Injured In An Accident Involving A Semi Truck? Your Lawyer Can Help Prove That Driver Fatigue Played A Role

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Injured In An Accident Involving A Semi Truck? Your Lawyer Can Help Prove That Driver Fatigue Played A Role

13 November 2014
 Categories: Law, Articles

Have you been in an automobile accident involving a semi truck? Do you suspect that the driver of the truck was fatigued at the time of your accident? While there aren't any tests than can be administered to determine a driver's level of exhaustion, there are some things your lawyer can do to help solidify your claim. Read on to learn how your auto accident attorney can help prove that the semi truck driver who hit your vehicle was over-tired ( and therefor negligent) at the time of the collision.

The "Black Box"

You've heard of the black boxes on airplanes that record the moments before a collision, but you probably didn't know that semi trucks have them too. The "black box" in a semi truck is an event data recorder (EDR) and it could hold crucial evidence concerning the state of alertness of the truck driver at the time of your collision.

The truck's EDR will have recorded the speed of the truck at the time of the accident, as well as whether or not the brakes were slammed or the clutch was engaged. If the driver never slowed down before the collision, or even tried to brake, it's a good indication that he or she was asleep at the wheel.

Log Books

In accordance with regulations set forth by the Federal Motor Carrier Safety Administration, semi truck drivers may not work more than 11 hours a day or more than 70 hours per week. They also must take a 30 minute break at some point within the first 8 hours of their workday. All drivers must keep an up-to-date log book in their truck to keep track of their work hours, and they must be ready to present this log book to officials upon request. 

If the log book of the truck driver you were involved in a collision with shows that they didn't abide by these regulations, your lawyer could use it as evidence that he or she was fatigued at the time of the collision.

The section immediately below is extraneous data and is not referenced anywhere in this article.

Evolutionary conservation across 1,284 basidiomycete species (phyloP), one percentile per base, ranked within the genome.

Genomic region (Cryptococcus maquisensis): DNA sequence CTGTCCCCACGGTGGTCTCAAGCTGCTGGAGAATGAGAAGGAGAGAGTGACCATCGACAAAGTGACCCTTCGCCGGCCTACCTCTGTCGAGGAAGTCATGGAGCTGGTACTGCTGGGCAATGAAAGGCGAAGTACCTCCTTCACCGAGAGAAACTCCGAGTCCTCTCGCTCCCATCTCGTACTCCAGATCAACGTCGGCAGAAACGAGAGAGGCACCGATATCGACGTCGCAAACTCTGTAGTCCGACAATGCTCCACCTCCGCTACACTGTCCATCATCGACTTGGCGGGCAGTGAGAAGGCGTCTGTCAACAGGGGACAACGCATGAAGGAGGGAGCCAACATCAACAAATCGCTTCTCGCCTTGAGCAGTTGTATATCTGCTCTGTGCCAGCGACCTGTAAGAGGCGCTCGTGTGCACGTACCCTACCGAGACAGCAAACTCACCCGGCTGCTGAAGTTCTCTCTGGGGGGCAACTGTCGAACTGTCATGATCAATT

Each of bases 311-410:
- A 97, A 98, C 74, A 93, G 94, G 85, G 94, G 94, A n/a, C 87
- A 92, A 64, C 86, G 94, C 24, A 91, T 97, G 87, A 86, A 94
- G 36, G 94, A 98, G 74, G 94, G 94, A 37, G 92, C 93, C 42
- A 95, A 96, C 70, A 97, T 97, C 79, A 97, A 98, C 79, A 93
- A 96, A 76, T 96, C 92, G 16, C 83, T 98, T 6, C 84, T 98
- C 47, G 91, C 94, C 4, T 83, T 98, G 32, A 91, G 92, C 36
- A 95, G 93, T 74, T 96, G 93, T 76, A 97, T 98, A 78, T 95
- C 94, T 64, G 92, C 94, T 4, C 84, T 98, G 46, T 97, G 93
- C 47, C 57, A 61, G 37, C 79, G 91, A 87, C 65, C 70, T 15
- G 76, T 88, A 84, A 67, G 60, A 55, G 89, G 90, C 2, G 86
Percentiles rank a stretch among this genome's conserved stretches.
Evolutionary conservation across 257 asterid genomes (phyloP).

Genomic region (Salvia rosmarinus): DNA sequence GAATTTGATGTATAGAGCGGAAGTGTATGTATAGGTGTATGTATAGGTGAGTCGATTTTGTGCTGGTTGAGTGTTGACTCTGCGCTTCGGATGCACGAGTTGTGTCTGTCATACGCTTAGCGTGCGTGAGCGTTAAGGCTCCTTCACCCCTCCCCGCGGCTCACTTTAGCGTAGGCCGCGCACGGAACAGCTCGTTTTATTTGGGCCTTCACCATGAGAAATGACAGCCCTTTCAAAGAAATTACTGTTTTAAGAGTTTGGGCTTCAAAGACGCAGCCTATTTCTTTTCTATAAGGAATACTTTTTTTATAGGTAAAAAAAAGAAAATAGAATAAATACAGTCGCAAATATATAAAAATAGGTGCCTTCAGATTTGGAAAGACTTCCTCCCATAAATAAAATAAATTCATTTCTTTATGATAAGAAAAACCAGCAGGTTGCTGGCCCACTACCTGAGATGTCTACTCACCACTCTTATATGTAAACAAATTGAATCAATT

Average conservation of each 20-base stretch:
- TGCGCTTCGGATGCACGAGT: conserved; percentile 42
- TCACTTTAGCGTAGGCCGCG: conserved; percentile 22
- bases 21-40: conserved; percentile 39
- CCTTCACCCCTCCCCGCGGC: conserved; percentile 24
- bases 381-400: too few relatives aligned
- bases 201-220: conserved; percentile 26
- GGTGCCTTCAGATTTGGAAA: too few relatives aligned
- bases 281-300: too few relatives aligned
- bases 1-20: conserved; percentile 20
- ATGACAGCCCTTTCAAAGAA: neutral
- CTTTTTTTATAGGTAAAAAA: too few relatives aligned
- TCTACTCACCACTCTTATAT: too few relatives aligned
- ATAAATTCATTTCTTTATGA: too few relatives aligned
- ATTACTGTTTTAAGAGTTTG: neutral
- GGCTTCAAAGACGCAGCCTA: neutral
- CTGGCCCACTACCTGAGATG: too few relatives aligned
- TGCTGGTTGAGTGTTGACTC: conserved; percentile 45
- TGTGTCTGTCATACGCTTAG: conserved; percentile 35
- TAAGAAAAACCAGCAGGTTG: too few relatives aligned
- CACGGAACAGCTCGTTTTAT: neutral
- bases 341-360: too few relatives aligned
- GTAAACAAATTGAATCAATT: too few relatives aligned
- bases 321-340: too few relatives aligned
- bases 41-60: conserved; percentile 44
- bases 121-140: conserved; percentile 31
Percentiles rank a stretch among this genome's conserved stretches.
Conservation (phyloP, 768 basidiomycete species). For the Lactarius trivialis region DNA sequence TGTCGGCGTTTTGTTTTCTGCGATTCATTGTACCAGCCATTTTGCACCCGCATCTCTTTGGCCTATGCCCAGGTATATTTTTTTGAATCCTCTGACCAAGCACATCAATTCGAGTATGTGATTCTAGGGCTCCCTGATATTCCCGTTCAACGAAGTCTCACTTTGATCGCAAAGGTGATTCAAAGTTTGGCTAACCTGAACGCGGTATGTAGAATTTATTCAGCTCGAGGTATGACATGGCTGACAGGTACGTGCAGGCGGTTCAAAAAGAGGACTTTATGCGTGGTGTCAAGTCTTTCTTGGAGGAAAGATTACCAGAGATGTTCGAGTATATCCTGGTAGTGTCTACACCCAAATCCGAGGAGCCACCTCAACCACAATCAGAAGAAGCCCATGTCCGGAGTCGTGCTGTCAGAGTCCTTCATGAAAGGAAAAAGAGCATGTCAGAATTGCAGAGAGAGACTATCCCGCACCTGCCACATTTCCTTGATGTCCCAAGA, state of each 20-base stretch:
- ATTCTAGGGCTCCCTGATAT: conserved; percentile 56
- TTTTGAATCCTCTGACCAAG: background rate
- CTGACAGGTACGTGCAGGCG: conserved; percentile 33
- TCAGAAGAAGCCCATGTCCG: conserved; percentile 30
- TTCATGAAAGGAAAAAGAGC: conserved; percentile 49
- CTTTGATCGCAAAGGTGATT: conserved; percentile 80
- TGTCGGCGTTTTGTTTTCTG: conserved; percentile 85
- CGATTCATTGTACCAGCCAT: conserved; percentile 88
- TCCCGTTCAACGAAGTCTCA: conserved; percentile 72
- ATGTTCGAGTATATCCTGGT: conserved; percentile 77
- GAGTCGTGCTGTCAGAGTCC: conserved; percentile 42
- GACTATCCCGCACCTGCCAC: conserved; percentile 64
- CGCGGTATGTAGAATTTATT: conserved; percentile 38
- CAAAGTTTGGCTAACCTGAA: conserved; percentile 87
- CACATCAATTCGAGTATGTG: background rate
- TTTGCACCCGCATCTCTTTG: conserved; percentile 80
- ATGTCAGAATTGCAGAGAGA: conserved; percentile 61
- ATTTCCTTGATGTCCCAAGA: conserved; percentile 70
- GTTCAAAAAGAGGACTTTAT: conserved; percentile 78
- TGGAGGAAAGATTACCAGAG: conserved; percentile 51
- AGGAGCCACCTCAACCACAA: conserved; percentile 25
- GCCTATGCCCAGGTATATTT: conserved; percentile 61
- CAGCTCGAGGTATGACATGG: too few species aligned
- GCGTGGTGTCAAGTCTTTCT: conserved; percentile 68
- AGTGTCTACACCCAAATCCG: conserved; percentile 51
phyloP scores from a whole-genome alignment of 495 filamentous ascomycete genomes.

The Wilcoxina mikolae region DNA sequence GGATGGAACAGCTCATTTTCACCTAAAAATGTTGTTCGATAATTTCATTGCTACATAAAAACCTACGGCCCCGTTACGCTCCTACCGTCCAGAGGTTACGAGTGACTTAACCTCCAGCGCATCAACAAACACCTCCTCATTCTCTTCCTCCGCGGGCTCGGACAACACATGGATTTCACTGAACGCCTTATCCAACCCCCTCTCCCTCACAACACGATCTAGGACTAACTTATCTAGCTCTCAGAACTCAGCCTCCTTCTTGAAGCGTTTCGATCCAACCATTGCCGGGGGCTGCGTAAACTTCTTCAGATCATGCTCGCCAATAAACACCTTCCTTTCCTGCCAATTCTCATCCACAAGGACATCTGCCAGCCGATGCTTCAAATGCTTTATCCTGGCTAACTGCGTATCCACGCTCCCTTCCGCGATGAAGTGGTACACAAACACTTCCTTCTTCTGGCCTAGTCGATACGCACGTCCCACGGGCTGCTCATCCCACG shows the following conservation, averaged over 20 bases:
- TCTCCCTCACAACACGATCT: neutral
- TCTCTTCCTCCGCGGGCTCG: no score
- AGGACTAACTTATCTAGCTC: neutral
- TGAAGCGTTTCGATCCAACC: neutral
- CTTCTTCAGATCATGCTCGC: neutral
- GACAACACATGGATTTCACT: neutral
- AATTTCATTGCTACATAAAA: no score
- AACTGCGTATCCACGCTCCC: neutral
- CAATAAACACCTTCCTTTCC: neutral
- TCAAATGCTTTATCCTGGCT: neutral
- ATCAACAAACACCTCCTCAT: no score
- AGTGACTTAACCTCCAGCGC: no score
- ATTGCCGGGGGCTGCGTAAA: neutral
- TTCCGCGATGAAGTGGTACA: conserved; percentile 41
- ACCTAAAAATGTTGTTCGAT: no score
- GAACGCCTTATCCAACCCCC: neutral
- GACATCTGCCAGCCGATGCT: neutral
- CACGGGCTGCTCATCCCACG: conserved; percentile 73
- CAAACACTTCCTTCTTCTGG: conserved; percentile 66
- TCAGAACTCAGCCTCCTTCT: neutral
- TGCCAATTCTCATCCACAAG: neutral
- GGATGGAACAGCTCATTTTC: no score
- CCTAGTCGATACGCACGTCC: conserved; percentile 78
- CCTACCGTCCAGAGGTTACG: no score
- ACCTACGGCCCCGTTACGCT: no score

Cell Phone Records And Credit Card Receipts

Your lawyer can also obtain the truck driver's credit card receipts to help determine the accuracy of the driver's log book. Even the smallest discrepancy between a receipt and the log book could indicate that the driver has been negligent in keeping track of their time worked.

For example, if the driver claims in their log book that they were driving at 3 p.m., yet there's a credit card receipt showing that they paid for a meal at that exact time, then this shows that it's in the driver's character to not obey the rules.

As more states enact laws against the use of cellphones while driving, cellphone records can also be used in this fashion.

Medical History

Even if the truck driver's log book shows that they took their mandatory breaks and kept their driving hours within legal limits, this doesn't mean that they weren't fatigued at the time of your collision. Certain medical conditions can cause the effects of fatigue to be compounded. Sleep apnea, for example, is a condition in which a person's sleep is repeatedly interrupted by their breathing patterns at night, leaving them unrested and tired during the day.

Remarkably, sleep apnea affects 28 - 30 percent of all truck drivers, so it very well could be what caused the driver who hit you to lose control of their truck.

Your auto accident lawyer can obtain the truck driver's medical records to determine whether or not they may have a medical condition that resulted in them being fatigued at the time of the collision.

There aren't any designated tests to determine whether or not a driver is fatigued, but there are ways to show beyond a reasonable doubt that the truck driver who hit your vehicle was over-exhausted at the time of the collision. Contact your lawyer for help securing the above information to prove that your injuries were the result of a tired, negligent semi truck driver.

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